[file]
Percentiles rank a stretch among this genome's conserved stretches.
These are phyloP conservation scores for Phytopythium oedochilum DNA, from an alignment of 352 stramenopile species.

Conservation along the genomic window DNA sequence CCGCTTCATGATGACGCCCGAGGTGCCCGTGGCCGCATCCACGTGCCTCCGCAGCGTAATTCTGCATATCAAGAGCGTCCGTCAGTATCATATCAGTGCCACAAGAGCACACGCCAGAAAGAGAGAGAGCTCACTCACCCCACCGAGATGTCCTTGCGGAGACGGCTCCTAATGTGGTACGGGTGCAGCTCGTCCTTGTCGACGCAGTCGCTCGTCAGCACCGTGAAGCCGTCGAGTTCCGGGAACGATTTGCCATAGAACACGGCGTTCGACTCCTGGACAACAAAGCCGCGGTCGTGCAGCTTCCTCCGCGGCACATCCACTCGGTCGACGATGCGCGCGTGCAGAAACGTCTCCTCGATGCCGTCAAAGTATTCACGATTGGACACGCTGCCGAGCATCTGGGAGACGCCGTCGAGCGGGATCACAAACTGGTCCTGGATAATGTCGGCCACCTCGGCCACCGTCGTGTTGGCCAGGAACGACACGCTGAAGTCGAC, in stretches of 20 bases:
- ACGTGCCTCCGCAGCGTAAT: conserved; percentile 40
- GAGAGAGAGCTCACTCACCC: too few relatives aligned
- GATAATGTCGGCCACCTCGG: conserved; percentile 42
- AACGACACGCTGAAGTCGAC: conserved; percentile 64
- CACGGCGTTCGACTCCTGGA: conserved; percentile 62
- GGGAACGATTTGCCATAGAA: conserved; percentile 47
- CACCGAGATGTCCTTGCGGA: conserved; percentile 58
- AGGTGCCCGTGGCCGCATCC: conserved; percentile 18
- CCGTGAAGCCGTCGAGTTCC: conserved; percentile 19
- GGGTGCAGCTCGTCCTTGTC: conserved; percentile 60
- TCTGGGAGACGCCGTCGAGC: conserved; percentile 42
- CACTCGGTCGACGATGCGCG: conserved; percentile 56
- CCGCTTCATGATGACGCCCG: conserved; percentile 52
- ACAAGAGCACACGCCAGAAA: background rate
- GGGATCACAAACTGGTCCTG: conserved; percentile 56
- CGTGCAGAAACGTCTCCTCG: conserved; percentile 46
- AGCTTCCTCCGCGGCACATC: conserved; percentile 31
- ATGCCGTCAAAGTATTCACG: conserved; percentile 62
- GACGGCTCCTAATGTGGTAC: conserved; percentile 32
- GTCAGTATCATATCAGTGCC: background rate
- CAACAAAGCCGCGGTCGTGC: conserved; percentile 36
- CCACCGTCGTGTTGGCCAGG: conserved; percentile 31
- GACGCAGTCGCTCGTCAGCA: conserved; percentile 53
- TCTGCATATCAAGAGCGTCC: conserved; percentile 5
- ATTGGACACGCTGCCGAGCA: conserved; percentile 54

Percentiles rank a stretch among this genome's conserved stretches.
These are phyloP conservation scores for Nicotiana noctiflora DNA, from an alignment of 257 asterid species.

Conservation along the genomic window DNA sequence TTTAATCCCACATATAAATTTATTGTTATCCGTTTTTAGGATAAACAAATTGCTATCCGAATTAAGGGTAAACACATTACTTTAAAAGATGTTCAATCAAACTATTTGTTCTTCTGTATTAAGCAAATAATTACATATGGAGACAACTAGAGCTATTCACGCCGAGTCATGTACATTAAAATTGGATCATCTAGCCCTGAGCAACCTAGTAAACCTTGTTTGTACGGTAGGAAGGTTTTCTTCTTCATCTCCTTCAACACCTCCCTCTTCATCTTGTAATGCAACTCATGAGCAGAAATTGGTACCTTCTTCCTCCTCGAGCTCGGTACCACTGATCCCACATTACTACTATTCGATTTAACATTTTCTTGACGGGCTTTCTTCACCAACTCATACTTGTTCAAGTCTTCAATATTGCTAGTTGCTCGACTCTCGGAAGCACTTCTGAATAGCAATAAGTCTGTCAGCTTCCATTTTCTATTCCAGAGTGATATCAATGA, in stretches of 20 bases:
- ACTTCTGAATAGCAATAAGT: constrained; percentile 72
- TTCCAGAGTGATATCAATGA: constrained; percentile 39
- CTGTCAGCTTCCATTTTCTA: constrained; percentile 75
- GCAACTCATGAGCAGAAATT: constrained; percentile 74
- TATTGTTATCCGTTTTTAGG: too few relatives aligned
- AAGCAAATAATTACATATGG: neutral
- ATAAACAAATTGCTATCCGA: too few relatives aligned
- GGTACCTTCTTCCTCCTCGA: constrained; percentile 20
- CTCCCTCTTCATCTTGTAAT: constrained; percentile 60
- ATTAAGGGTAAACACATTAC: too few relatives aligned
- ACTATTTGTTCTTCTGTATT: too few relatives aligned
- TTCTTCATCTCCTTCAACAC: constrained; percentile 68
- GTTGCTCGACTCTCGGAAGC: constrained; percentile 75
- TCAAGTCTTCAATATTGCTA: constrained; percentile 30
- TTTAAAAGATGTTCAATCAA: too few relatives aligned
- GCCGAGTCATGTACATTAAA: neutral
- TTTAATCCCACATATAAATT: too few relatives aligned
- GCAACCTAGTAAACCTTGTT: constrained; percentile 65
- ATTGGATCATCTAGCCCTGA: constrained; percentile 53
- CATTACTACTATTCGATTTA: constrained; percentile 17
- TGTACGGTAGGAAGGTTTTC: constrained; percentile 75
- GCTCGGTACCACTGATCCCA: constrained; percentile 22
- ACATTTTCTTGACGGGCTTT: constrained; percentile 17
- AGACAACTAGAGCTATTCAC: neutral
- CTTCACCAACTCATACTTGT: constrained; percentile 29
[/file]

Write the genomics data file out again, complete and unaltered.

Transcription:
Percentiles rank a stretch among this genome's conserved stretches.
These are phyloP conservation scores for Phytopythium oedochilum DNA, from an alignment of 352 stramenopile species.

Conservation along the genomic window DNA sequence CCGCTTCATGATGACGCCCGAGGTGCCCGTGGCCGCATCCACGTGCCTCCGCAGCGTAATTCTGCATATCAAGAGCGTCCGTCAGTATCATATCAGTGCCACAAGAGCACACGCCAGAAAGAGAGAGAGCTCACTCACCCCACCGAGATGTCCTTGCGGAGACGGCTCCTAATGTGGTACGGGTGCAGCTCGTCCTTGTCGACGCAGTCGCTCGTCAGCACCGTGAAGCCGTCGAGTTCCGGGAACGATTTGCCATAGAACACGGCGTTCGACTCCTGGACAACAAAGCCGCGGTCGTGCAGCTTCCTCCGCGGCACATCCACTCGGTCGACGATGCGCGCGTGCAGAAACGTCTCCTCGATGCCGTCAAAGTATTCACGATTGGACACGCTGCCGAGCATCTGGGAGACGCCGTCGAGCGGGATCACAAACTGGTCCTGGATAATGTCGGCCACCTCGGCCACCGTCGTGTTGGCCAGGAACGACACGCTGAAGTCGAC, in stretches of 20 bases:
- ACGTGCCTCCGCAGCGTAAT: conserved; percentile 40
- GAGAGAGAGCTCACTCACCC: too few relatives aligned
- GATAATGTCGGCCACCTCGG: conserved; percentile 42
- AACGACACGCTGAAGTCGAC: conserved; percentile 64
- CACGGCGTTCGACTCCTGGA: conserved; percentile 62
- GGGAACGATTTGCCATAGAA: conserved; percentile 47
- CACCGAGATGTCCTTGCGGA: conserved; percentile 58
- AGGTGCCCGTGGCCGCATCC: conserved; percentile 18
- CCGTGAAGCCGTCGAGTTCC: conserved; percentile 19
- GGGTGCAGCTCGTCCTTGTC: conserved; percentile 60
- TCTGGGAGACGCCGTCGAGC: conserved; percentile 42
- CACTCGGTCGACGATGCGCG: conserved; percentile 56
- CCGCTTCATGATGACGCCCG: conserved; percentile 52
- ACAAGAGCACACGCCAGAAA: background rate
- GGGATCACAAACTGGTCCTG: conserved; percentile 56
- CGTGCAGAAACGTCTCCTCG: conserved; percentile 46
- AGCTTCCTCCGCGGCACATC: conserved; percentile 31
- ATGCCGTCAAAGTATTCACG: conserved; percentile 62
- GACGGCTCCTAATGTGGTAC: conserved; percentile 32
- GTCAGTATCATATCAGTGCC: background rate
- CAACAAAGCCGCGGTCGTGC: conserved; percentile 36
- CCACCGTCGTGTTGGCCAGG: conserved; percentile 31
- GACGCAGTCGCTCGTCAGCA: conserved; percentile 53
- TCTGCATATCAAGAGCGTCC: conserved; percentile 5
- ATTGGACACGCTGCCGAGCA: conserved; percentile 54

Percentiles rank a stretch among this genome's conserved stretches.
These are phyloP conservation scores for Nicotiana noctiflora DNA, from an alignment of 257 asterid species.

Conservation along the genomic window DNA sequence TTTAATCCCACATATAAATTTATTGTTATCCGTTTTTAGGATAAACAAATTGCTATCCGAATTAAGGGTAAACACATTACTTTAAAAGATGTTCAATCAAACTATTTGTTCTTCTGTATTAAGCAAATAATTACATATGGAGACAACTAGAGCTATTCACGCCGAGTCATGTACATTAAAATTGGATCATCTAGCCCTGAGCAACCTAGTAAACCTTGTTTGTACGGTAGGAAGGTTTTCTTCTTCATCTCCTTCAACACCTCCCTCTTCATCTTGTAATGCAACTCATGAGCAGAAATTGGTACCTTCTTCCTCCTCGAGCTCGGTACCACTGATCCCACATTACTACTATTCGATTTAACATTTTCTTGACGGGCTTTCTTCACCAACTCATACTTGTTCAAGTCTTCAATATTGCTAGTTGCTCGACTCTCGGAAGCACTTCTGAATAGCAATAAGTCTGTCAGCTTCCATTTTCTATTCCAGAGTGATATCAATGA, in stretches of 20 bases:
- ACTTCTGAATAGCAATAAGT: constrained; percentile 72
- TTCCAGAGTGATATCAATGA: constrained; percentile 39
- CTGTCAGCTTCCATTTTCTA: constrained; percentile 75
- GCAACTCATGAGCAGAAATT: constrained; percentile 74
- TATTGTTATCCGTTTTTAGG: too few relatives aligned
- AAGCAAATAATTACATATGG: neutral
- ATAAACAAATTGCTATCCGA: too few relatives aligned
- GGTACCTTCTTCCTCCTCGA: constrained; percentile 20
- CTCCCTCTTCATCTTGTAAT: constrained; percentile 60
- ATTAAGGGTAAACACATTAC: too few relatives aligned
- ACTATTTGTTCTTCTGTATT: too few relatives aligned
- TTCTTCATCTCCTTCAACAC: constrained; percentile 68
- GTTGCTCGACTCTCGGAAGC: constrained; percentile 75
- TCAAGTCTTCAATATTGCTA: constrained; percentile 30
- TTTAAAAGATGTTCAATCAA: too few relatives aligned
- GCCGAGTCATGTACATTAAA: neutral
- TTTAATCCCACATATAAATT: too few relatives aligned
- GCAACCTAGTAAACCTTGTT: constrained; percentile 65
- ATTGGATCATCTAGCCCTGA: constrained; percentile 53
- CATTACTACTATTCGATTTA: constrained; percentile 17
- TGTACGGTAGGAAGGTTTTC: constrained; percentile 75
- GCTCGGTACCACTGATCCCA: constrained; percentile 22
- ACATTTTCTTGACGGGCTTT: constrained; percentile 17
- AGACAACTAGAGCTATTCAC: neutral
- CTTCACCAACTCATACTTGT: constrained; percentile 29